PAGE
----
Attention A T users. To access the menus on this page please perform the following steps. 1. Please switch auto forms mode to off. 2. Hit enter to expand a main menu option (Health, Benefits, etc). 3. To enter and activate the submenu links, hit the down arrow. You will now be able to tab or arrow up or down through the submenu options to access/activate the submenu links.

Public Health


Quick Links

Veterans Crisis Line Badge
My healthevet badge
EBenefits Badge

Research on restrictive pulmonary disease and herbicide exposure in Vietnam War Veterans

Agent Orange Newsletter: Information for Vietnam-era Veterans and their families.
barrels of herbicide

Vietnam War Veterans have expressed concern about chronic lung conditions and a possible connection to herbicide exposure. A study of Army Chemical Corps (ACC) Veterans by VA’s Epidemiology Program, Post Deployment Health Services (PDHS), provided new insights about the impact of herbicide exposure on restrictive respiratory disease, a class of chronic lung conditions that reduce a person’s ability to expand their lungs when inhaling.

ACC Veterans are an important group to study because these Veterans handled or sprayed tactical herbicides during the Vietnam War and likely had one of the highest levels of herbicide exposure among those who served during that time. For the 468 ACC Veterans in this analysis, researchers reviewed physical examination, medical record, and health survey data from a large study of these Veterans conducted in 2013. Read about this study. As a part of the physical examination, researchers used a spirometer to measure breathing and airflow out of the lungs. Spirometry is just one of a group of objective tests that doctors can use to test how well a person’s lungs work. Herbicide exposure was based on whether a Veteran reported being exposed to herbicides.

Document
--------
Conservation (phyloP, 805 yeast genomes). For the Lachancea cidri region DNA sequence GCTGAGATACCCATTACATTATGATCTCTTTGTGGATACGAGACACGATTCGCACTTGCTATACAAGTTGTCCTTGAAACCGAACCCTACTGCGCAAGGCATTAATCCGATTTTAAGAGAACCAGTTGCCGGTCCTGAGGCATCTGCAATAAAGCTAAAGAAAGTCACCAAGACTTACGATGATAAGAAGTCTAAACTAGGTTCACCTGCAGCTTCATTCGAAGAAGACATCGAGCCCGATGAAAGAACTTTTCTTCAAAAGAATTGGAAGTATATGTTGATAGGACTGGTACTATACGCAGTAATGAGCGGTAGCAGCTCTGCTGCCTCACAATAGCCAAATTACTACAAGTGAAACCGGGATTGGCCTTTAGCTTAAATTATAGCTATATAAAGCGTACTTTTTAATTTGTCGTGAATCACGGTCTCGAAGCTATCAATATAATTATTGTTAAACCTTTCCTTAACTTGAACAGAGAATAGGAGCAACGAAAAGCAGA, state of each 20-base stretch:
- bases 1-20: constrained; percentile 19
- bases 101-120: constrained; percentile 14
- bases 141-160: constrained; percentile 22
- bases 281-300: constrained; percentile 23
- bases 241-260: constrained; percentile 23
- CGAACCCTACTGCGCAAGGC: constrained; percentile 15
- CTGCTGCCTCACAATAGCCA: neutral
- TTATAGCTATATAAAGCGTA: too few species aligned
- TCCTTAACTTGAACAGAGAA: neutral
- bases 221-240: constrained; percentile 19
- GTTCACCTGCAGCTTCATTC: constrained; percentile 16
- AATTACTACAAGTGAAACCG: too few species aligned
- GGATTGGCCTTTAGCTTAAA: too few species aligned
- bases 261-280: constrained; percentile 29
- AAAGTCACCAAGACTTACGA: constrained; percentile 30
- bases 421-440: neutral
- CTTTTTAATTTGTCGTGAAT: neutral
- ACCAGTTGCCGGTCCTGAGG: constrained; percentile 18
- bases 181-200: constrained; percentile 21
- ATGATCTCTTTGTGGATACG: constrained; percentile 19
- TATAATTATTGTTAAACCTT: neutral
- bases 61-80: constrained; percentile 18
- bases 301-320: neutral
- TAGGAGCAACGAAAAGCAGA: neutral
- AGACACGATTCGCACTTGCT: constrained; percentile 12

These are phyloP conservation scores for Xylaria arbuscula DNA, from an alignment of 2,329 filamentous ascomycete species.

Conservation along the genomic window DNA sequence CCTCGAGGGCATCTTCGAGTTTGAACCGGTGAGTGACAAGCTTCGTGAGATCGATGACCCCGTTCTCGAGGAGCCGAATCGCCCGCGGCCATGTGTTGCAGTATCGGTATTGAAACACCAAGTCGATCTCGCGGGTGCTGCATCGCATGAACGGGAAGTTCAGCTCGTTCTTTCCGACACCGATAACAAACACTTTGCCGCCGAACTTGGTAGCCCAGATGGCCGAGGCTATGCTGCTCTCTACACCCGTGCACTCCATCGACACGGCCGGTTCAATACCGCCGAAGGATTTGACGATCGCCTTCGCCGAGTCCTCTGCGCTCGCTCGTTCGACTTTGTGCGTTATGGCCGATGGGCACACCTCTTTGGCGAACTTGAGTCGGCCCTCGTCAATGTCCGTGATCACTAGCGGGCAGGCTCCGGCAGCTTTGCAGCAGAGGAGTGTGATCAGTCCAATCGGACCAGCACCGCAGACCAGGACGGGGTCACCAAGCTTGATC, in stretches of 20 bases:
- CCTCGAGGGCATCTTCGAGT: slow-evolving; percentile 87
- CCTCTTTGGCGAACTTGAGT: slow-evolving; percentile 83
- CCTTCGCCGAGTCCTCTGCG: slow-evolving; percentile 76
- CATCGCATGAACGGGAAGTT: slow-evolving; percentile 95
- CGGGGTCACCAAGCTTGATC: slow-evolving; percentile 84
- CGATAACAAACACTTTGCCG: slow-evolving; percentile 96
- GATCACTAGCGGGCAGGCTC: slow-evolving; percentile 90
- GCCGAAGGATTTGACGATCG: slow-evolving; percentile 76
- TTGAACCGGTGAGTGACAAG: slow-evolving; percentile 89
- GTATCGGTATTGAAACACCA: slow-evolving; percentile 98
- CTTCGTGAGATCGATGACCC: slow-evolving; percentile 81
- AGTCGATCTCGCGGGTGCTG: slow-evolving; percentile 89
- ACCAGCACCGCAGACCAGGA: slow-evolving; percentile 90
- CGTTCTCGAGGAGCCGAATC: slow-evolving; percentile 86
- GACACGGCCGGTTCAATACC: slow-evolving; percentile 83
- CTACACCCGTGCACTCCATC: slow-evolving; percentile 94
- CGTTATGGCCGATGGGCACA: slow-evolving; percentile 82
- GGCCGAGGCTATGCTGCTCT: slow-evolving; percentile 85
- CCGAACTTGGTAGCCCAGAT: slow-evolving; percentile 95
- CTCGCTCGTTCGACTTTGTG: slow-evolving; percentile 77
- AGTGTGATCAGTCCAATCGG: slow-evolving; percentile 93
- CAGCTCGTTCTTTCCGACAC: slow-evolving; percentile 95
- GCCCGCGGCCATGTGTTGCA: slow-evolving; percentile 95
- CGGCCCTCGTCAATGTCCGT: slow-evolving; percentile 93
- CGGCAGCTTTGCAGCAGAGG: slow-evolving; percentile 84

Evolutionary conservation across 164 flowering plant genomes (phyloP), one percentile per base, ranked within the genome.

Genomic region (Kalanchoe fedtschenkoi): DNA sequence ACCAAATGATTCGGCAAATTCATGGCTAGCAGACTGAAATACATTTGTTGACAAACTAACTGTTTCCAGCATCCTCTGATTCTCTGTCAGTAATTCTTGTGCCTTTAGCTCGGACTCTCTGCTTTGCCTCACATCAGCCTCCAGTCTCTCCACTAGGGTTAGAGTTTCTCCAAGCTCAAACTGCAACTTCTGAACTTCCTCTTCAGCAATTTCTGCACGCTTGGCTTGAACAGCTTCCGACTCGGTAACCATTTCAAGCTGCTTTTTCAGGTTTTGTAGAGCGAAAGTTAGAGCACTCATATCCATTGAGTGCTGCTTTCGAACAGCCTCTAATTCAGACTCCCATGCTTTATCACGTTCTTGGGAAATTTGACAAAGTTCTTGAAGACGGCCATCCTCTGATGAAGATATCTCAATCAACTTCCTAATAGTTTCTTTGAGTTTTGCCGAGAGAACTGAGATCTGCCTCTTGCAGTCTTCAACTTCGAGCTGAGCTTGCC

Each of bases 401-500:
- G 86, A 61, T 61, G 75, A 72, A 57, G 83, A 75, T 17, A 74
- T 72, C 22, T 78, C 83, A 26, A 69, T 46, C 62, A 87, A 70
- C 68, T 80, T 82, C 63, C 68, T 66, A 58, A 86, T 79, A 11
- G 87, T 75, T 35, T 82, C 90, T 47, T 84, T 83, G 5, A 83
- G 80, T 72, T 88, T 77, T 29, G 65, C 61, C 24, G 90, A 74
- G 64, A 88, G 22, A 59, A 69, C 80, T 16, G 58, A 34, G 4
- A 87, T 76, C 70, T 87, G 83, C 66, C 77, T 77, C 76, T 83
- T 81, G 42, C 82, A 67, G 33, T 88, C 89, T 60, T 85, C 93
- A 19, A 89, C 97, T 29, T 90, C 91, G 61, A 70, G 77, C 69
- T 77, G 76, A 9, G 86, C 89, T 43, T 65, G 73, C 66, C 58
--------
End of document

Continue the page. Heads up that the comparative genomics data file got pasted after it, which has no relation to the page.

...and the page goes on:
The prevalence of restrictive lung disease in ACC Veterans who reported spraying herbicides was almost twice that of ACC Veterans who did not report spraying herbicides. However, after considering other Veteran characteristics, such as cigarette smoking and whether a Veteran served in Vietnam or other locations during the War, no statistically significant association was observed between spirometrically-determined restrictive lung disease and herbicide exposure. Researchers observed significant, elevated associations between restrictive lung disease and race/ethnicity and higher waist circumference.

These new results extend PDHS’s previously reported findings on lung disease and herbicide exposure. This study also represents the first published research on breathing restriction determined by spirometry in Vietnam War Veterans. Epidemiology Program researchers recommended additional studies on this topic, to include full pulmonary function testing and more targeted research designs.

Read more about the study, “Spirometric Pulmonary Restriction in Herbicide-Exposed U.S. Vietnam War Veterans.”


Health Care


TDD (Hearing Impaired)